The supervisors allowed Dr. Carol Roberts to contract for mental health services for those of us who are too far gone to get away when they come for us. 


The Board then took time out for an enormous hug fest in honor of one of the most memorable characters in a county chock full of memorable characters: Joe Marin.  Joe has lived in the county since just after the Civil war, roughly ninety years, save for some years he spent as a hero in the War.  Mr. Marin has given much to the county, particularly county emergency services and the Loyalton Fire Department.  He started his career with the Loyalton Fire Department in 1957, at a time most of our readers weren’t yet born.  As fire chief for 46 years he saw tremendous change in fire science.  Joe Marin also served on the Sierra County Board of Supervisors in the 1980s, but has almost completely recovered from the experience.

The celebration of Mr. Marin was attended by another grizzled and much loved old fire chief and county supervisor, Jerry McCaffery.  Mr. McCaffery also gave many years of his life to emergency services, and there are many of us who remember when the Sierraville Fire Department ran the ambulance on the west end of the valley, and Jerry was admired for his ability to B.S. equipment for the department.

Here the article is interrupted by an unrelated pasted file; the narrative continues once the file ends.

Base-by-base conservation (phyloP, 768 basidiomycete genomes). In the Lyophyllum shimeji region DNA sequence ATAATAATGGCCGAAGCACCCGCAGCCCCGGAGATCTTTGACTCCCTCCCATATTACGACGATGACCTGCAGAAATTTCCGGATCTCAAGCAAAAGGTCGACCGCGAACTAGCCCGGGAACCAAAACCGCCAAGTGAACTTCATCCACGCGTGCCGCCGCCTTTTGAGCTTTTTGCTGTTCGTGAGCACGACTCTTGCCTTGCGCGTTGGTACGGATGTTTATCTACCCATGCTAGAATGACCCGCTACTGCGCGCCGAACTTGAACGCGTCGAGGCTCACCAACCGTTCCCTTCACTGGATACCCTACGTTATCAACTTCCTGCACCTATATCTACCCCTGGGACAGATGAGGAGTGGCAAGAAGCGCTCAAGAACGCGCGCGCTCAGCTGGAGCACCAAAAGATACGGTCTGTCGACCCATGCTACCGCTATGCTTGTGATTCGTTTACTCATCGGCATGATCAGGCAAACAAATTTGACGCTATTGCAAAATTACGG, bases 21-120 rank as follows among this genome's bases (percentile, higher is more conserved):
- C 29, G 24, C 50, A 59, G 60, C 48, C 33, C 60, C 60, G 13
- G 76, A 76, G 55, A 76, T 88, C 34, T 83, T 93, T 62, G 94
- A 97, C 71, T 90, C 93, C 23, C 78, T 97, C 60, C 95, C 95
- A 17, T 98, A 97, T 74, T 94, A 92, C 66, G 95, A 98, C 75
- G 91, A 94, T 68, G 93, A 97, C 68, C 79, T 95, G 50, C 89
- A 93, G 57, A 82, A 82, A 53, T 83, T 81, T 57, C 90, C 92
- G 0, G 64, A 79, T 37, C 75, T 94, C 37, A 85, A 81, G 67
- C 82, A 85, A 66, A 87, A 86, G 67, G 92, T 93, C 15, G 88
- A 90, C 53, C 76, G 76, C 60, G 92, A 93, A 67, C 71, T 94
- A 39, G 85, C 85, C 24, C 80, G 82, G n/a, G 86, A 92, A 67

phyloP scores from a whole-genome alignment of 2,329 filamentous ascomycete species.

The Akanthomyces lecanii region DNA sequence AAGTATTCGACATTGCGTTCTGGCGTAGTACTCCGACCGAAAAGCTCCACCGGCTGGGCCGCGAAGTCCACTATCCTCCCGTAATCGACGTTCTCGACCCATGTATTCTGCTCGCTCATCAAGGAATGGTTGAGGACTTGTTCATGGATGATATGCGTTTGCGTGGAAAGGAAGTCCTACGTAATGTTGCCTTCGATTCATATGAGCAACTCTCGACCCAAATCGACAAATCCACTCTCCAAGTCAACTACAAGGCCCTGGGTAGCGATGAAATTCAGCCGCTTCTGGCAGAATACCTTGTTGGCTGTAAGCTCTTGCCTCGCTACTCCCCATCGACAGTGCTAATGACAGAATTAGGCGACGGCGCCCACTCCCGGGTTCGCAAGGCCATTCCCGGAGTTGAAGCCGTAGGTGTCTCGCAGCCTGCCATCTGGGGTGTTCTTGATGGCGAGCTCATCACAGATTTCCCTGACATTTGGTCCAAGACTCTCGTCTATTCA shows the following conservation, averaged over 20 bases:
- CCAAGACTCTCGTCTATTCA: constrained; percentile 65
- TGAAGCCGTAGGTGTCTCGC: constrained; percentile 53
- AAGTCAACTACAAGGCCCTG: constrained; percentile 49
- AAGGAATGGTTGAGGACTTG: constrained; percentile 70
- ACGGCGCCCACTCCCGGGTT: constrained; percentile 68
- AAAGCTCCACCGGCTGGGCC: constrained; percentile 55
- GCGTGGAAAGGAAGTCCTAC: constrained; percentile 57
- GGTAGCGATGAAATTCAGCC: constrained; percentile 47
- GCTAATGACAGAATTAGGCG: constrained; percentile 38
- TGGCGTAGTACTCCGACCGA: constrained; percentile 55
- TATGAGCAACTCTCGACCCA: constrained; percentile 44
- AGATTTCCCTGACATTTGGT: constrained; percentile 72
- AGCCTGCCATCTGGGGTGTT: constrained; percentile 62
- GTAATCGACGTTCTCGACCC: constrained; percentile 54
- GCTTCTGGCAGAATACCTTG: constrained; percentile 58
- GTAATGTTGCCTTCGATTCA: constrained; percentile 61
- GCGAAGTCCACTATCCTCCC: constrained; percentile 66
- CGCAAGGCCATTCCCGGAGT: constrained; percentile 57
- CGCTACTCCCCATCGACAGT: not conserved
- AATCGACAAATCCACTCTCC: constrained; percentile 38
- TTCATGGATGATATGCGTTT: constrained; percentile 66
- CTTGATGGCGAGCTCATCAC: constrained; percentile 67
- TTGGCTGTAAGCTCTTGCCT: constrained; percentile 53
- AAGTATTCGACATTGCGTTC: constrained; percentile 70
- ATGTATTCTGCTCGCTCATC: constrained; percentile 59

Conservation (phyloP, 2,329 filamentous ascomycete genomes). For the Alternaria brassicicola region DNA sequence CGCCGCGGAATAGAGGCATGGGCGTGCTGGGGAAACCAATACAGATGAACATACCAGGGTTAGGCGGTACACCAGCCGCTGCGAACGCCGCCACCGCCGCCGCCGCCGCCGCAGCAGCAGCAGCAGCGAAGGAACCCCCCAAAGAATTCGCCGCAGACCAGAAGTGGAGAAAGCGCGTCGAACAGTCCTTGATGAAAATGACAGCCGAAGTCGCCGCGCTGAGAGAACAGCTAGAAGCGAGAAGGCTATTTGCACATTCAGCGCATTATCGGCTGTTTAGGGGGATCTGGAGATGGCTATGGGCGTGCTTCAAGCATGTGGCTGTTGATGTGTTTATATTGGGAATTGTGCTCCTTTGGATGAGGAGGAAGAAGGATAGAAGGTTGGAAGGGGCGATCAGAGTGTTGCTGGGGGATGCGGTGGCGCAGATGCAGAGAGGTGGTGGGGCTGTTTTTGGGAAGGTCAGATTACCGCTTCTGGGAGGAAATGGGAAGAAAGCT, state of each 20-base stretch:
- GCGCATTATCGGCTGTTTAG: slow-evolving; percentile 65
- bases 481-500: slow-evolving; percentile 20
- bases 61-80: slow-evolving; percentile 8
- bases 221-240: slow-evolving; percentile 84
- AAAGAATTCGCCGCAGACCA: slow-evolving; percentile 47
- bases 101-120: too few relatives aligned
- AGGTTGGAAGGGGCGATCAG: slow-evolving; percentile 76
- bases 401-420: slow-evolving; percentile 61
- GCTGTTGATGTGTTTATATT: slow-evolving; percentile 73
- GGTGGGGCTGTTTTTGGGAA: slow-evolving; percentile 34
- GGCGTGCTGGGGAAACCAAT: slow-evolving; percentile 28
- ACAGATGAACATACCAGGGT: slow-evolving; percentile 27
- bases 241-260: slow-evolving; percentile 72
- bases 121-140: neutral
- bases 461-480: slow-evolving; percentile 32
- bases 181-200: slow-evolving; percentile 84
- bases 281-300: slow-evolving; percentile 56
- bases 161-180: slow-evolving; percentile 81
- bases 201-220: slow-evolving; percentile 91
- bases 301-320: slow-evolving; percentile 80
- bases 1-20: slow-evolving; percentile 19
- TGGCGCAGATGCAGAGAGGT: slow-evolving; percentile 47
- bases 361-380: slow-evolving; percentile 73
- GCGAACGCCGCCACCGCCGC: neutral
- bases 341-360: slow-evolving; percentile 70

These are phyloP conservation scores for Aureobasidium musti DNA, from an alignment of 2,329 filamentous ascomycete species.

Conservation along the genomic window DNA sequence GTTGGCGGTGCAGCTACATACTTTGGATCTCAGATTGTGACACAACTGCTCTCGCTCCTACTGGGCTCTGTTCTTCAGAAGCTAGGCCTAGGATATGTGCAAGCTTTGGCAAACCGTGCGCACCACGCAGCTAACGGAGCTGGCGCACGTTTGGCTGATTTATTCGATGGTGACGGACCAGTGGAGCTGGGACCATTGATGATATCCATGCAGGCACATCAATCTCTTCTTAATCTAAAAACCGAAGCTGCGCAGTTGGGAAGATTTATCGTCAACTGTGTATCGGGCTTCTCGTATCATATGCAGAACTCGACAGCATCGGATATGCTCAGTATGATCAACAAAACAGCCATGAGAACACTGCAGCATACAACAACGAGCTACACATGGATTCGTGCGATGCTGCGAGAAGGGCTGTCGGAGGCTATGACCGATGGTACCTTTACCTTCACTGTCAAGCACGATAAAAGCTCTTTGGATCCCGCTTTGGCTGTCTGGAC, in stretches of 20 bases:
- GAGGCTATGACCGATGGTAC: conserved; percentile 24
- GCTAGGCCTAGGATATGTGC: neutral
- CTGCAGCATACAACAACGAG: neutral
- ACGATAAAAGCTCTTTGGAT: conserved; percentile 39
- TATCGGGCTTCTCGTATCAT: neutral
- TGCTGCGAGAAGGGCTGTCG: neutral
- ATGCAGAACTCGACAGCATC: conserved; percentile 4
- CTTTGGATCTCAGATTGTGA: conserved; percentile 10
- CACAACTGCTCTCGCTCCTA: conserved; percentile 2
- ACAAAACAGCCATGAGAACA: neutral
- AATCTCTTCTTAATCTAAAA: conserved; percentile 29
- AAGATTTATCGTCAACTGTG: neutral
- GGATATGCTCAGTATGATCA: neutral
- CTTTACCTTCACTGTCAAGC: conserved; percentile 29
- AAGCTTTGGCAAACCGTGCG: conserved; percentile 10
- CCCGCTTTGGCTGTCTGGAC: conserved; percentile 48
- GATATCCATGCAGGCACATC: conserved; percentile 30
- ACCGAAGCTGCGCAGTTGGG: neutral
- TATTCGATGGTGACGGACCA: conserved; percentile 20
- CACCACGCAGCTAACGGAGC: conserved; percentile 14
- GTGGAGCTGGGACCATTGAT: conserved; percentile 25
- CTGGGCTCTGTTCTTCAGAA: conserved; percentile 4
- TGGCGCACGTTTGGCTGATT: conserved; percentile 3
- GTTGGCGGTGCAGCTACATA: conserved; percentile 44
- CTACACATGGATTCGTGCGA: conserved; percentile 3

Other dignitaries and crusty old residents were present; Lee Adams spoke warmly; Quentin Youngblood praised him for his cooperation with the Forest Service on emergency calls; Tim Beals called him one of the “jewels” of Sierra County.  But the spotlight was on Joe, a fierce supporter of Loyalton, a valued collaborator on emergency services, and a right tough old boy.


Jerry McCaffery, seated photo far left; Joe Marin seated far right: Dave Goicoechea reading a glowing resolution, standing and obscuring Joe’s wife of 56 years, Dana.

This reporter remembers reporting on Joe Marin when he was on the Board of supervisors, and it’s amazing how little he’s changed.  Mr. Marin, and a handful of men and women in the county, represent a volunteer effort which literally tallies into centuries, and a cultural treasure of life and change in Sierra County.  Thanks to Joe and all our valued old farts in the county.


The Board resumed “normal” business, but became a little schizophrenic. 


The Health Department put forth Elizabeth Morgan to seek permission for a grant to develop a Hazardous Materials Emergency Plan, and Mr. Beals stood for permission to contract for a Local Multi-Jurisdiction Hazard Mitigation Plan.  These two plans are essentially different parts of an overall Disaster Mitigation effort which might well include the County Fire Safe Plan which the Fire Safe and Watershed Council is putting together.